Calfhood vaccinations provide longer lasting immune health
Newborn calves gain temporary or passive immunity from disease when they ingest colostrum from the dam since this “first milk” contains maternal antibodies. After a few weeks or months this temporary protection begins to wane, however, and calves must build their own immunities.
Vaccinating calves at the proper time can help protect them until weaning age. Vaccinating them too soon, however, may not stimulate much immune response. If the calf still has maternal antibodies in his system, these tend to interfere with building the calf’s own immunities. The immune system sees no need to respond.
Chris Chase, who works in the Veterinary and Biomedical Sciences Department at South Dakota State University, says there are several considerations that producers need to keep in mind.
“When maternal antibody protection begins to wane, we can probably get a good response to vaccinations by about three months of age. It all depends on how much protection the calf received at birth – how much colostrum, how soon for maximum absorption of antibodies and how good it was,” he explains.
“In most herds, we won’t find 100 percent of the calves fully protected. It’s more like 70 to 80 percent. When developing calf vaccination programs, we need to know what disease problems are going on in the herd,” he adds.
If it’s a herd that has had issues with bovine respiratory syncytial virus (BRSV), for instance, this will necessitate a different plan than if the herd has not had problems.
“BRSV is notorious for having maternal interference at low levels that can last for a long time,” says Chase.
If the calf received some antibodies against BRSV from colostrum, the calf may not gain much immunity from an injected vaccine, unless it is adjuvanted, until those maternal antibodies are gone from his system.
“Producers need to have a plan for their own situation. There are many protocols, and a rancher might decide to give their calves vaccinations for IBR (infectious bovine rhinotracheitis) and BVD (bovine viral diarrhea), but in reality those two diseases are generally not an issue in young calves,” Chase says, adding that ranchers need to be more concerned with these diseases as calves approach weaning age.
“Some herds, however, have trouble with summer pneumonia in young calves, and BRSV is a problem. In these cases we can use the intranasal vaccine,” says Chase.
“The intranasal vaccine does have the ability to get around maternal antibodies. The other thing a producer can do is use an adjuvanted vaccine. In most cases people think that only an inactivated vaccine is adjuvanted, but we do have some adjuvanted modified-live vaccines,” he explains.
“If we know we have a summer pneumonia problem, BRSV is usually the culprit. There’s no vaccine just for BRSV, however. We have to use the combination product, even though at this age in calves the BRSV is the only thing we are really worried about,” he says.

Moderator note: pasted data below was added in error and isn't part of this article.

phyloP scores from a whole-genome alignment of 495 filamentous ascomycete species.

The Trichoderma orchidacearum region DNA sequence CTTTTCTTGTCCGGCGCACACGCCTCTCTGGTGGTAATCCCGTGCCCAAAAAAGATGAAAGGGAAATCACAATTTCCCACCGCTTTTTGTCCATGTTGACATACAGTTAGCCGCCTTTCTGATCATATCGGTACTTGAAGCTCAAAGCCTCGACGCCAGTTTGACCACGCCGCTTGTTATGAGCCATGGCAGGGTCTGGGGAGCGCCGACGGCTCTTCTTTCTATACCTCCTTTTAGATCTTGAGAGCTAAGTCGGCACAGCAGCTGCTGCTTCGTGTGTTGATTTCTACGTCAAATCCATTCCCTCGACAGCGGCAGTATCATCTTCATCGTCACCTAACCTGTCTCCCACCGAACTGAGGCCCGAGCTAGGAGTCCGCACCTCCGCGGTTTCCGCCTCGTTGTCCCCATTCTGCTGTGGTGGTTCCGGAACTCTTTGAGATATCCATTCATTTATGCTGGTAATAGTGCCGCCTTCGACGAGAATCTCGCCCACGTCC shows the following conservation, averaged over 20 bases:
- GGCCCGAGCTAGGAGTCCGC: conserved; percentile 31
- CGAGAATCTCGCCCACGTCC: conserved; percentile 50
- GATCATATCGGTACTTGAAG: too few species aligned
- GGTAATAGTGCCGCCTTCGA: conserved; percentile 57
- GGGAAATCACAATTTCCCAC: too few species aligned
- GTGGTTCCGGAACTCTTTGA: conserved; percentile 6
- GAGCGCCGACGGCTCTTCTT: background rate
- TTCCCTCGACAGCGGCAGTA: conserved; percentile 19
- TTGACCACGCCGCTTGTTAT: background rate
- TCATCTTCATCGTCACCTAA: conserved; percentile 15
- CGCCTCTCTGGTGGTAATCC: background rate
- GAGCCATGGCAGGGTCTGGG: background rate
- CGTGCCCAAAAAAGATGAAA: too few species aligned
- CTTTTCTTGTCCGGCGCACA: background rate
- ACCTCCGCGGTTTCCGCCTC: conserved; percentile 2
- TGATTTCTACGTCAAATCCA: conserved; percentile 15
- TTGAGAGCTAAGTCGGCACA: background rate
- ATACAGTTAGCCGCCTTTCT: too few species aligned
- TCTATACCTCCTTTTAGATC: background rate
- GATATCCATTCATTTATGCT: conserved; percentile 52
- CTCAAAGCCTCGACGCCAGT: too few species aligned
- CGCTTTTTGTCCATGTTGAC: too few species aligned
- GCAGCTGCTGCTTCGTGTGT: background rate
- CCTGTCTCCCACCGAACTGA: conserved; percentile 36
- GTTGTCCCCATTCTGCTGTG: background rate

“Producers need to know what they are dealing with. There are some tests, using deep pharyngeal swabs and some other ways to get material from deep in the back of the throat, to get a more accurate diagnosis,” Chase says.
A diagnosis is important to know what diseases should be included in a vaccination program.
“At this point in time, the intranasal vaccine will give the most likelihood of success and the least likelihood of failure in that age group. From two weeks up to three months, this makes the most sense, particularly if producers are worried about BRSV. The adjuvanted modified-live vaccine, where we give a single dose, also has some usefulness, but I haven’t seen enough data yet in young calves with agents other than BVD,” he says.
For calves, depending on what the producer must deal with, there are also seven-way clostridial vaccines that can be given at a young age.
“The interesting thing with these is that the literature tells us that if there are maternal antibodies present, they might not work, but field experience shows that those vaccines definitely have some efficacy. This is especially true if we are looking at C. perfringens in young calves, or blackleg,” he says.
“We can give these vaccines and not have to worry about problems with maternal antibody interference. Part of the reason is that with Clostridia we are actually vaccinating against an exotoxin. This is a simpler antigen, and it’s easier for the immune system to see and attack, compared with some of the viruses,” explains Chase.
If a producer is having problems with enterotoxemia, for instance, calves can be vaccinated at a very young age, even if the cows were vaccinated during pregnancy to stimulate high levels of maternal antibodies in the colostrum.
As a rule of thumb, most western ranchers give calfhood vaccinations at branding time.
“When vaccinating calves at this age, the goal is often just to prepare them for whatever they will encounter at weaning time,” says Chase.
It’s like a set-up vaccination that will then be boostered at weaning. If producers want to give a vaccination just prior to or at weaning, it’s good to have this initial shot at an earlier age, he adds.
Maternal antibodies tend to interfere longer with some of the viral diseases, compared with some of the bacterial infections that create toxins.”
“The viruses are big proteins and have to be broken down and processed by the immune system to be fully recognized and attacked,” he says.
Heather Smith Thomas is a correspondent for the Wyoming Livestock Roundup. Send comments on this article to firstname.lastname@example.org.